The Dow Jones Industrial Average of 30 major American companies fell more than 4.5% on Friday, erasing all the gains it had made since Donald Trump became president in January 2017.
The drop helped to finish the worst week on Wall Street since 2008, with all three indexes down at least 12%.
The falls come as authorities tighten restrictions on activity in an effort to slow the spread of the coronavirus.
New York state on Friday ordered non-essential businesses to close.
Illinois also made a similar move, while California earlier mandated that its residents shelter in place.
The Dow lost more than 900 points to close at 19,173, while the wider S&P 500 dropped 4.3% to 2,304 and the Nasdaq lost 3.8% to 6,879.5.
They have now fallen more than 30% from their recent records.
Mr Trump has taken credit as the share indexes climbed during his presidency - gaining nearly 50% as of last month. He has written about them on Twitter at least 131 times, according to a tally by the New York Times.
At briefings this week, Mr Trump has said he is not worried about the economy in the long-run, arguing that business will bounce back after the pandemic eases and restrictions can be relaxed.
For now, however, the upheavals are severe.
Unemployment claims in the US surged 30% this week, as thousands of people lost their jobs, while in the restaurant industry alone as many as 7 million jobs could be cut in the next three months, according to estimates by the National Restaurant Association.
Delta Air Lines on Friday said it would lose $10bn in its second quarter, while United Airlines warned that it would cut jobs starting in April if the government does not provide relief funding. Both firms saw share prices fall about 30% this week.
Coca-Cola lost more than 8%, after warning the virus had upended its growth forecast, as sales to theatres, sporting venues and restaurants evaporate.
Earlier, the FTSE 100 index of top UK firms ended up 0.76%, while Germany's Dax and France's CAC 40 gained more than 3%.
The market moves came as the state of New York ordered staff at all "non-essential" businesses to remain at home as the number of coronavirus cases continues to rise.
The move expands earlier restrictions and comes as California on the west coast said its nearly 40 million residents should "shelter in place".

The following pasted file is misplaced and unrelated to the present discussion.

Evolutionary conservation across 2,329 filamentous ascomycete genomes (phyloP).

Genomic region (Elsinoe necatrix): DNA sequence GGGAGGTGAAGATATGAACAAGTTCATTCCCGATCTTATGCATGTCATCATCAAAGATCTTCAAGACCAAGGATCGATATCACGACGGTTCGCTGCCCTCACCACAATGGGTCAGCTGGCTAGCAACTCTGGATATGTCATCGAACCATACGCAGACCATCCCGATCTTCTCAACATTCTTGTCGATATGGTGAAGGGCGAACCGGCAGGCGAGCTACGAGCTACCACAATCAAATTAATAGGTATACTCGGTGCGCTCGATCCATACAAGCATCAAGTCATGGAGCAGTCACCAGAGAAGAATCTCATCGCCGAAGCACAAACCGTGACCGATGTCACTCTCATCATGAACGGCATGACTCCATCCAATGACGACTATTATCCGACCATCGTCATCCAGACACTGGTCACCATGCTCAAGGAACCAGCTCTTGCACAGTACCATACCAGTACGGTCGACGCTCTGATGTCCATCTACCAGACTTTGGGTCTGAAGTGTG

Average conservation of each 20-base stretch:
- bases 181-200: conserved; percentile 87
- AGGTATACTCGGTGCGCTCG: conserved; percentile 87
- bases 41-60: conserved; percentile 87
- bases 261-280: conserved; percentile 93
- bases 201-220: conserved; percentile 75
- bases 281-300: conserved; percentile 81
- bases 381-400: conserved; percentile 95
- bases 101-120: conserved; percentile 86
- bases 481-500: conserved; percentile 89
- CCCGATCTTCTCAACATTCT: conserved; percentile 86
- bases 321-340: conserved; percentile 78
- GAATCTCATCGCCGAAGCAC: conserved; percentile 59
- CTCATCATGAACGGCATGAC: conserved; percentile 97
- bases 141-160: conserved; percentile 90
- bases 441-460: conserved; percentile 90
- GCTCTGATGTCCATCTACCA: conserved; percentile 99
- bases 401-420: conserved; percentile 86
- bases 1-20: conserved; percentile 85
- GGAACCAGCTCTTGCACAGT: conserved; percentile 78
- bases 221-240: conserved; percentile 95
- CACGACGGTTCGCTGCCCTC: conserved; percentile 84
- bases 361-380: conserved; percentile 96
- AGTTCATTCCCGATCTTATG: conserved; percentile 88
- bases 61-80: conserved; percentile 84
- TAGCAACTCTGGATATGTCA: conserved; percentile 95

The US has confirmed more than 14,000 cases of the coronavirus, including more than 7,000 in New York.
The surge has started to strain its health care system.
"This is the most drastic action we can take," New York Governor Andrew Cuomo said,
New York said pharmacies, grocery stores, banks and shipping firms were among those exempt from the order, which goes into effect on Sunday.
Many places have already been forced to shut, including schools, shopping centres, and theatres.
Mr Cuomo also issued additional rules for the state's 19.5 million citizens, saying healthy people who are not at risk may go outside for exercise and to go grocery shopping, but should otherwise remain at home.
Dr Anthony Fauci, the director of the National Institute of Allergy and Infectious Disease, who has been a leader of the national response, said he supported the move.
"Please co-operate with your governor," he said at the White House's daily coronavirus briefing.
The US also said it would bar non-essential travel between the US and Canada, from midnight.
However, US President Donald Trump said he did not think shelter in place orders needed to be expanded nationally, noting that many states have far lower infection rates.
"They're watching it on television but they don't have the same problems," he said.
Restrictions aimed at reducing the spread of the coronavirus have expanded rapidly this week and are already having a devastating economic effect, with the number of Americans seeking unemployment benefits surging more than 30% this week.
Economists are predicting a sharp contraction in economic growth in coming months, and have warned that millions of jobs are at risk.
Congress is working on a more than $1tn relief bill, that is expected to include direct payments of more than $1,000 for each American who earns less than a certain amount. It would also include millions for businesses affected by the pandemic, such as airlines and hotels.